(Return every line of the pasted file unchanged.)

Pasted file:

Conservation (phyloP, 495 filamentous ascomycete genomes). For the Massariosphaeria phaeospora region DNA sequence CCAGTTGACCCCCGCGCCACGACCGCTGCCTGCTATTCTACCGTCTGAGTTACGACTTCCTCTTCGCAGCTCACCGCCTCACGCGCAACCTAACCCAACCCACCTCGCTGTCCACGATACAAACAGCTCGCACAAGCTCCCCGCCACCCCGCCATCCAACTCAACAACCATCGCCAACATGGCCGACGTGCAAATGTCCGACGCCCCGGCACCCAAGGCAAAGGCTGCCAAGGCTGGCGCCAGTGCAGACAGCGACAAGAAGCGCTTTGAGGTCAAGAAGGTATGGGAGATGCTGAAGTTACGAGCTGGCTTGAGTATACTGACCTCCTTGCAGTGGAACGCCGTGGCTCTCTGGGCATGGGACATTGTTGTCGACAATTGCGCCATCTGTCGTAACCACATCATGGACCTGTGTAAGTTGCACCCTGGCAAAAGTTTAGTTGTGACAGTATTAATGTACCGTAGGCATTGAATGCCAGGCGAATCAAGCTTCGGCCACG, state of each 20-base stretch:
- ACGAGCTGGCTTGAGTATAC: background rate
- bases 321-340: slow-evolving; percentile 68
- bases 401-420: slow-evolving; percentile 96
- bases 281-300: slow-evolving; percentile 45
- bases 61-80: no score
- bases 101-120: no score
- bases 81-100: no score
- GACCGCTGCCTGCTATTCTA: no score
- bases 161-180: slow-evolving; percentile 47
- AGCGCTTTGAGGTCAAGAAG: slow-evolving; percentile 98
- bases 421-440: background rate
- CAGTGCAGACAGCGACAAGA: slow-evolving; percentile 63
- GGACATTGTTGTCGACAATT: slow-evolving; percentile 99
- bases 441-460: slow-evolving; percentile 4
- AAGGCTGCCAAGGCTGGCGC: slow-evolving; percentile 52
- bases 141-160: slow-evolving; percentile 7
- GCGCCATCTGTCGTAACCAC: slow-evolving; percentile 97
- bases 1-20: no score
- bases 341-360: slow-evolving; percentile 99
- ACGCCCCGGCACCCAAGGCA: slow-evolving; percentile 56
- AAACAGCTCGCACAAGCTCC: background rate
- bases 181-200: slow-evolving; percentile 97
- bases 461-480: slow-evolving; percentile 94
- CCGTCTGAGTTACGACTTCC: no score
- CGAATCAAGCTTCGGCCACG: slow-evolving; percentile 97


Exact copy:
Conservation (phyloP, 495 filamentous ascomycete genomes). For the Massariosphaeria phaeospora region DNA sequence CCAGTTGACCCCCGCGCCACGACCGCTGCCTGCTATTCTACCGTCTGAGTTACGACTTCCTCTTCGCAGCTCACCGCCTCACGCGCAACCTAACCCAACCCACCTCGCTGTCCACGATACAAACAGCTCGCACAAGCTCCCCGCCACCCCGCCATCCAACTCAACAACCATCGCCAACATGGCCGACGTGCAAATGTCCGACGCCCCGGCACCCAAGGCAAAGGCTGCCAAGGCTGGCGCCAGTGCAGACAGCGACAAGAAGCGCTTTGAGGTCAAGAAGGTATGGGAGATGCTGAAGTTACGAGCTGGCTTGAGTATACTGACCTCCTTGCAGTGGAACGCCGTGGCTCTCTGGGCATGGGACATTGTTGTCGACAATTGCGCCATCTGTCGTAACCACATCATGGACCTGTGTAAGTTGCACCCTGGCAAAAGTTTAGTTGTGACAGTATTAATGTACCGTAGGCATTGAATGCCAGGCGAATCAAGCTTCGGCCACG, state of each 20-base stretch:
- ACGAGCTGGCTTGAGTATAC: background rate
- bases 321-340: slow-evolving; percentile 68
- bases 401-420: slow-evolving; percentile 96
- bases 281-300: slow-evolving; percentile 45
- bases 61-80: no score
- bases 101-120: no score
- bases 81-100: no score
- GACCGCTGCCTGCTATTCTA: no score
- bases 161-180: slow-evolving; percentile 47
- AGCGCTTTGAGGTCAAGAAG: slow-evolving; percentile 98
- bases 421-440: background rate
- CAGTGCAGACAGCGACAAGA: slow-evolving; percentile 63
- GGACATTGTTGTCGACAATT: slow-evolving; percentile 99
- bases 441-460: slow-evolving; percentile 4
- AAGGCTGCCAAGGCTGGCGC: slow-evolving; percentile 52
- bases 141-160: slow-evolving; percentile 7
- GCGCCATCTGTCGTAACCAC: slow-evolving; percentile 97
- bases 1-20: no score
- bases 341-360: slow-evolving; percentile 99
- ACGCCCCGGCACCCAAGGCA: slow-evolving; percentile 56
- AAACAGCTCGCACAAGCTCC: background rate
- bases 181-200: slow-evolving; percentile 97
- bases 461-480: slow-evolving; percentile 94
- CCGTCTGAGTTACGACTTCC: no score
- CGAATCAAGCTTCGGCCACG: slow-evolving; percentile 97